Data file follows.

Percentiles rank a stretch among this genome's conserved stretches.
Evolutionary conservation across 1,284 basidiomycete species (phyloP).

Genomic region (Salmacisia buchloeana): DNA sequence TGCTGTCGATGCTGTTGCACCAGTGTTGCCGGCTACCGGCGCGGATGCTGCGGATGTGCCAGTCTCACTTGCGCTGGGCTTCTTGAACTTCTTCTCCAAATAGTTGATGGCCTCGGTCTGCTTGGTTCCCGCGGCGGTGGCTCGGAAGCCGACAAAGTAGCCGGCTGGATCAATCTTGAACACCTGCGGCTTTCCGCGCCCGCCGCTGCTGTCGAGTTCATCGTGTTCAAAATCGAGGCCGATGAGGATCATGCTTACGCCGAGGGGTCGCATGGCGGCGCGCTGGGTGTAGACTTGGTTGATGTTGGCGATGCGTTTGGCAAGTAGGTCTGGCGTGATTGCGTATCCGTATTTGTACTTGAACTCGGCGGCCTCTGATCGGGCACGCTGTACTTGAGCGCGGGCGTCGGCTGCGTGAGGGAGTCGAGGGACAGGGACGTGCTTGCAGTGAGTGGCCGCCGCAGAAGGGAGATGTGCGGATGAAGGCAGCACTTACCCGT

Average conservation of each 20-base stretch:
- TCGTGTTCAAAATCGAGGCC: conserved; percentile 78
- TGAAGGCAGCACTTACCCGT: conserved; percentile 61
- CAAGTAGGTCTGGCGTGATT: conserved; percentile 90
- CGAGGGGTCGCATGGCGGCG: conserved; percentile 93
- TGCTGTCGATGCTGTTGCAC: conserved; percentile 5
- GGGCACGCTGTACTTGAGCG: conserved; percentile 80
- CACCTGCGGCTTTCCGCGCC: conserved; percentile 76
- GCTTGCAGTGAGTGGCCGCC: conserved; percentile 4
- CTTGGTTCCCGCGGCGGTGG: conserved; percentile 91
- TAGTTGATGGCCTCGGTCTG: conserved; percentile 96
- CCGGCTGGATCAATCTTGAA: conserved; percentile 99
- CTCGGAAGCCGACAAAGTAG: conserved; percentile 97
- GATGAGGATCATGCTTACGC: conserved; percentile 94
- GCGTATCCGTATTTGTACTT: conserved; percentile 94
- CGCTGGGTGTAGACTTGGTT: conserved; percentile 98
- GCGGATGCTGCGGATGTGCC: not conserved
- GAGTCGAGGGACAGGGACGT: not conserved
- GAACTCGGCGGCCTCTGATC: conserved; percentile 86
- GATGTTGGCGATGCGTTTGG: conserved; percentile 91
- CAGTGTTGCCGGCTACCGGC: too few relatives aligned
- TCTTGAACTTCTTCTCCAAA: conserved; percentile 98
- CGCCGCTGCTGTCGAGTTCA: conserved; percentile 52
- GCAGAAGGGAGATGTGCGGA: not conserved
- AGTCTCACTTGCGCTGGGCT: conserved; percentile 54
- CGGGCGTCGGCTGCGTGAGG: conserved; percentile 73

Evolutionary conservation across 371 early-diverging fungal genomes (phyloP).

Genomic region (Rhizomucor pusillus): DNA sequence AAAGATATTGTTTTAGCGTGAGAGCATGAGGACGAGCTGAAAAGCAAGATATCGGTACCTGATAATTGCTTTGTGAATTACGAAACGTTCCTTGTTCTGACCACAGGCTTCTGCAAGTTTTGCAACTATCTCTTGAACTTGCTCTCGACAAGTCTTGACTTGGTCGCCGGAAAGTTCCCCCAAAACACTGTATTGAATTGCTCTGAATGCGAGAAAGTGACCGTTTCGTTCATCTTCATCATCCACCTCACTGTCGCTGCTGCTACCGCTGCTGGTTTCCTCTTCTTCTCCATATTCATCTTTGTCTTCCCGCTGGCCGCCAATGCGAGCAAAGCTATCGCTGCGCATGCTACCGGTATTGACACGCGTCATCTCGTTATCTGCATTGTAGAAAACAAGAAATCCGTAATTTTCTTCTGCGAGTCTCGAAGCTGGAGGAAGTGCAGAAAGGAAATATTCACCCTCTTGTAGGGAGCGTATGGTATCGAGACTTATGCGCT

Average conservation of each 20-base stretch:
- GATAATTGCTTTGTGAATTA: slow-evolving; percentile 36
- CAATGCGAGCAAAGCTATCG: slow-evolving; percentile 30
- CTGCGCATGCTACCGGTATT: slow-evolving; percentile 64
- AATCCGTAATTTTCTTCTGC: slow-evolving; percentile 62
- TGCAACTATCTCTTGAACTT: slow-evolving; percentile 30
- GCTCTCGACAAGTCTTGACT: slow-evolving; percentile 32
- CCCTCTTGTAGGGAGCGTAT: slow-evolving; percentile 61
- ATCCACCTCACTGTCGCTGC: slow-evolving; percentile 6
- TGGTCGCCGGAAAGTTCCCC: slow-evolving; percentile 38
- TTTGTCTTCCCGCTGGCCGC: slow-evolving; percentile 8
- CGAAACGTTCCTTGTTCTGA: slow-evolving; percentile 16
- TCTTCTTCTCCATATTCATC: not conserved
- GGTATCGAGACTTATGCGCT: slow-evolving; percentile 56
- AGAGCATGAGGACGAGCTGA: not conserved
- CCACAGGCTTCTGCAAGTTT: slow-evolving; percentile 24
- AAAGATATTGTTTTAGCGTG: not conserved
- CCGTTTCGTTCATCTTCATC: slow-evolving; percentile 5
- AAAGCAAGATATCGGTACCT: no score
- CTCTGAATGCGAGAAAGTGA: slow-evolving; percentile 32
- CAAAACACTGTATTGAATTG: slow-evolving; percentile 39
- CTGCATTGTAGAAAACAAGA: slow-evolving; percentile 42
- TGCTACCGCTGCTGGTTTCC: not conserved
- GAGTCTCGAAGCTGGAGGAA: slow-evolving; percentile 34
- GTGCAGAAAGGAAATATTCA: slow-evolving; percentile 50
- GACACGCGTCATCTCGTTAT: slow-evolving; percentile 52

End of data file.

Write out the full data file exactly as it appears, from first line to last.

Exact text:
Percentiles rank a stretch among this genome's conserved stretches.
Evolutionary conservation across 1,284 basidiomycete species (phyloP).

Genomic region (Salmacisia buchloeana): DNA sequence TGCTGTCGATGCTGTTGCACCAGTGTTGCCGGCTACCGGCGCGGATGCTGCGGATGTGCCAGTCTCACTTGCGCTGGGCTTCTTGAACTTCTTCTCCAAATAGTTGATGGCCTCGGTCTGCTTGGTTCCCGCGGCGGTGGCTCGGAAGCCGACAAAGTAGCCGGCTGGATCAATCTTGAACACCTGCGGCTTTCCGCGCCCGCCGCTGCTGTCGAGTTCATCGTGTTCAAAATCGAGGCCGATGAGGATCATGCTTACGCCGAGGGGTCGCATGGCGGCGCGCTGGGTGTAGACTTGGTTGATGTTGGCGATGCGTTTGGCAAGTAGGTCTGGCGTGATTGCGTATCCGTATTTGTACTTGAACTCGGCGGCCTCTGATCGGGCACGCTGTACTTGAGCGCGGGCGTCGGCTGCGTGAGGGAGTCGAGGGACAGGGACGTGCTTGCAGTGAGTGGCCGCCGCAGAAGGGAGATGTGCGGATGAAGGCAGCACTTACCCGT

Average conservation of each 20-base stretch:
- TCGTGTTCAAAATCGAGGCC: conserved; percentile 78
- TGAAGGCAGCACTTACCCGT: conserved; percentile 61
- CAAGTAGGTCTGGCGTGATT: conserved; percentile 90
- CGAGGGGTCGCATGGCGGCG: conserved; percentile 93
- TGCTGTCGATGCTGTTGCAC: conserved; percentile 5
- GGGCACGCTGTACTTGAGCG: conserved; percentile 80
- CACCTGCGGCTTTCCGCGCC: conserved; percentile 76
- GCTTGCAGTGAGTGGCCGCC: conserved; percentile 4
- CTTGGTTCCCGCGGCGGTGG: conserved; percentile 91
- TAGTTGATGGCCTCGGTCTG: conserved; percentile 96
- CCGGCTGGATCAATCTTGAA: conserved; percentile 99
- CTCGGAAGCCGACAAAGTAG: conserved; percentile 97
- GATGAGGATCATGCTTACGC: conserved; percentile 94
- GCGTATCCGTATTTGTACTT: conserved; percentile 94
- CGCTGGGTGTAGACTTGGTT: conserved; percentile 98
- GCGGATGCTGCGGATGTGCC: not conserved
- GAGTCGAGGGACAGGGACGT: not conserved
- GAACTCGGCGGCCTCTGATC: conserved; percentile 86
- GATGTTGGCGATGCGTTTGG: conserved; percentile 91
- CAGTGTTGCCGGCTACCGGC: too few relatives aligned
- TCTTGAACTTCTTCTCCAAA: conserved; percentile 98
- CGCCGCTGCTGTCGAGTTCA: conserved; percentile 52
- GCAGAAGGGAGATGTGCGGA: not conserved
- AGTCTCACTTGCGCTGGGCT: conserved; percentile 54
- CGGGCGTCGGCTGCGTGAGG: conserved; percentile 73

Evolutionary conservation across 371 early-diverging fungal genomes (phyloP).

Genomic region (Rhizomucor pusillus): DNA sequence AAAGATATTGTTTTAGCGTGAGAGCATGAGGACGAGCTGAAAAGCAAGATATCGGTACCTGATAATTGCTTTGTGAATTACGAAACGTTCCTTGTTCTGACCACAGGCTTCTGCAAGTTTTGCAACTATCTCTTGAACTTGCTCTCGACAAGTCTTGACTTGGTCGCCGGAAAGTTCCCCCAAAACACTGTATTGAATTGCTCTGAATGCGAGAAAGTGACCGTTTCGTTCATCTTCATCATCCACCTCACTGTCGCTGCTGCTACCGCTGCTGGTTTCCTCTTCTTCTCCATATTCATCTTTGTCTTCCCGCTGGCCGCCAATGCGAGCAAAGCTATCGCTGCGCATGCTACCGGTATTGACACGCGTCATCTCGTTATCTGCATTGTAGAAAACAAGAAATCCGTAATTTTCTTCTGCGAGTCTCGAAGCTGGAGGAAGTGCAGAAAGGAAATATTCACCCTCTTGTAGGGAGCGTATGGTATCGAGACTTATGCGCT

Average conservation of each 20-base stretch:
- GATAATTGCTTTGTGAATTA: slow-evolving; percentile 36
- CAATGCGAGCAAAGCTATCG: slow-evolving; percentile 30
- CTGCGCATGCTACCGGTATT: slow-evolving; percentile 64
- AATCCGTAATTTTCTTCTGC: slow-evolving; percentile 62
- TGCAACTATCTCTTGAACTT: slow-evolving; percentile 30
- GCTCTCGACAAGTCTTGACT: slow-evolving; percentile 32
- CCCTCTTGTAGGGAGCGTAT: slow-evolving; percentile 61
- ATCCACCTCACTGTCGCTGC: slow-evolving; percentile 6
- TGGTCGCCGGAAAGTTCCCC: slow-evolving; percentile 38
- TTTGTCTTCCCGCTGGCCGC: slow-evolving; percentile 8
- CGAAACGTTCCTTGTTCTGA: slow-evolving; percentile 16
- TCTTCTTCTCCATATTCATC: not conserved
- GGTATCGAGACTTATGCGCT: slow-evolving; percentile 56
- AGAGCATGAGGACGAGCTGA: not conserved
- CCACAGGCTTCTGCAAGTTT: slow-evolving; percentile 24
- AAAGATATTGTTTTAGCGTG: not conserved
- CCGTTTCGTTCATCTTCATC: slow-evolving; percentile 5
- AAAGCAAGATATCGGTACCT: no score
- CTCTGAATGCGAGAAAGTGA: slow-evolving; percentile 32
- CAAAACACTGTATTGAATTG: slow-evolving; percentile 39
- CTGCATTGTAGAAAACAAGA: slow-evolving; percentile 42
- TGCTACCGCTGCTGGTTTCC: not conserved
- GAGTCTCGAAGCTGGAGGAA: slow-evolving; percentile 34
- GTGCAGAAAGGAAATATTCA: slow-evolving; percentile 50
- GACACGCGTCATCTCGTTAT: slow-evolving; percentile 52